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FOR IMMEDIATE RELEASE


Forbes Magazine

Pretty in purple

(5-3-99) -- This is the body of the announcement ...



April 20, 1999

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Technology
 Computers

When you shop the Web, what you see isn't always what you get. J.Crew hopes to solve that problem.

True color

By Nikhil Hutheesing

WHEN J.CREW PUT ITS CATALOG on the Web in 1997, its entire clothing line was easily accessible to millions of customers. Sales jumped, but one fundamental problem irked the New York-based cataloger: returns.

"When people come to our Web site, we want them to feel safe with their purchase," says Brian Sugar, director of new media at J.Crew, vowing to reduce the return rate, which he isn't about to specify. Why the problem? One reason lies in the distortions of color. There isn't a universal color standard on the Web—or in all of high tech.

So that lovely teal sweater on-line can turn out to be a less lovely shade when it arrives in the mail. A deep blue shirt may turn out to be sky blue; a pink stripe on a blouse could turn out to be purple.

J.Crew wanted a low-cost, simple fix that wouldn't require Web shoppers to download and install complex color-correcting software. "That would be too much of a schlep," Sugar says. Last fall he discovered a solution now being tested on the J.Crew site; a formal rollout is set for June. Other Web stores could follow.

The color code comes from Sonne-tech, Ltd., a tiny software firm in San Francisco. It has new software, known as ChromaServe, that resides on a company's Web server to tackle the color flaws that the rest of the industry has all but ignored.

Manufacturers of computer screens, graphics cards and software don't recognize a common approach to exactly what the color red should look like; each product skews colors in its own way. A printer takes its instructions from the operating system. But a monitor takes them from the graphics card. That means the colors you print may not be exactly the same as the colors that appear on your monitor.

The new software bypasses such inconsistencies. When you arrive at the Web site, ChromaServe queries your system and offers the ability to make color corrections by calibrating your monitor with just a few clicks of the mouse.

And once you have done that, a small piece of the software code stays behind in your PC. It then lets you know, each time you visit yet another Web site, whether that shop uses the ChromaServe scheme. Visit one that does, and your PC screen displays Sonnetech's icon, a globe with a colorful ring swirling around it. Click onto a site that doesn't use the ChromaServe technology, and the globe appears with a cross drawn through it. Ouch.

It isn't clear how kindly Web sites will view this, a kind of digital passing of judgment on their true colors. Sonnetech says it's simply trying to make Web shopping more reliable.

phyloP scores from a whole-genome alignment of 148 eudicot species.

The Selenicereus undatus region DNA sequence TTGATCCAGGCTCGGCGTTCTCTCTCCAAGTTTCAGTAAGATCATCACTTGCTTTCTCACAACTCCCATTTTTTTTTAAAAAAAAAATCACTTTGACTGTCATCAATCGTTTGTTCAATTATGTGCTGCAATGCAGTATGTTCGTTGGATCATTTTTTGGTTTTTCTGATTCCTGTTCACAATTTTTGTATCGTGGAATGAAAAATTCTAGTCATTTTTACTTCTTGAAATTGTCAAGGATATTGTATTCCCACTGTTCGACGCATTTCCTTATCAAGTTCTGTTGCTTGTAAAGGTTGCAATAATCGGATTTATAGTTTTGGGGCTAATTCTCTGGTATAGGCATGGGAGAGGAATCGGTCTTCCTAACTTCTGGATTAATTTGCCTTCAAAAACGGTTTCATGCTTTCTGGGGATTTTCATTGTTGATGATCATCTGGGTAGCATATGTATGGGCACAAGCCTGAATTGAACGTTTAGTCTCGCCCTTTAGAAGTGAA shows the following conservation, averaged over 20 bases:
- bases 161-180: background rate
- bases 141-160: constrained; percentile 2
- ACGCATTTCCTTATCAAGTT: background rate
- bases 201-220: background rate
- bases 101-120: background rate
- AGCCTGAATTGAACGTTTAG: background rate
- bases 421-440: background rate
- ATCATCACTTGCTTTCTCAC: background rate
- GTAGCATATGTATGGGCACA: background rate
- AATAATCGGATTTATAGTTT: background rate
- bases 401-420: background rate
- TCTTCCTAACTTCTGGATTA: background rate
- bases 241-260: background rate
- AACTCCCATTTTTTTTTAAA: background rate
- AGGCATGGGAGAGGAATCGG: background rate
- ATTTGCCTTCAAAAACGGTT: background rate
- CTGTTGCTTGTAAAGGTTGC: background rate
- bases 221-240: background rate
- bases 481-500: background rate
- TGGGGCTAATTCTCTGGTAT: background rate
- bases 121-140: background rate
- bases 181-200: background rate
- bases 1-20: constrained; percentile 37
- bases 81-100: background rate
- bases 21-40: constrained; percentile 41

With the new software, calibrating your monitor is easy. You handle red, green and blue separately, each time by matching a color background against boxes of slightly different shades. You click on the one that best blends into the background, and the server software tunes its digital image files to your monitor.

The human eye does a good job at color-matching. "Our visual systems are terrible at determining the difference in sunlight at noon and at 1 p.m.," says Peter Engeldrum, a color scientist who helped create the product. "But we are very good at determining small differences when you compare them side by side, like whether colors match."

Sonnetech started work on color correction in 1994, aiming not for on-line but on-screen, simply ensuring that the colors on a computer monitor were the same colors that showed up when an image was printed out. That original version of the software, dubbed Colorific, has been bundled into more than 8 million graphics circuit boards, monitors and printers.

But with the rise of sales on the Web, going on-line was a natural progression. Sonnetech charges companies about $8,000 per month for ChromaServe, depending on Web traffic. William Hilliard, the company's chief executive, hopes to pull in $9 million in total revenue this year. Of that, $1 million will come from Web-related sales.

For J.Crew, the hope is that being one of the first to offer accurate color might give the company an edge in cyberspace. "When our customers order a pair of chinos and open up the box when it arrives," Sugar says hopefully, "it will be the color they expected."

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Read more:


May 03, 1999
Table of Contents:
Forbes
ON THE COVER:
Inside Intel

Deals
The Forbes Lunch: The mother of all deals

MANAGEMENT, STRATEGIES, TRENDS:
Media
If you can't join 'em . . .

Technology
Open sourcery

CHARTICLE:
Going postal

TECHNOLOGY:
The Internet
Counting eyeballs

Pretty in . . . purple

TV-on your time

DEPARTMENTS:
Side Lines

Fact and Comment

Digital Rules
Ten Laws Of Infinite And Zero

COLUMNISTS:
Backseat driver
Brand fallacies

Observations
Predatory prosecution

Point of view
Dollarize now

MONEY & INVESTMENTS:
Streetwalker

INVESTMENT COLUMNISTS:
The Contrarian
Profitless prosperity

Fixed Income Strategy
Junk is still cheap

Financial Strategy
Tech will rule

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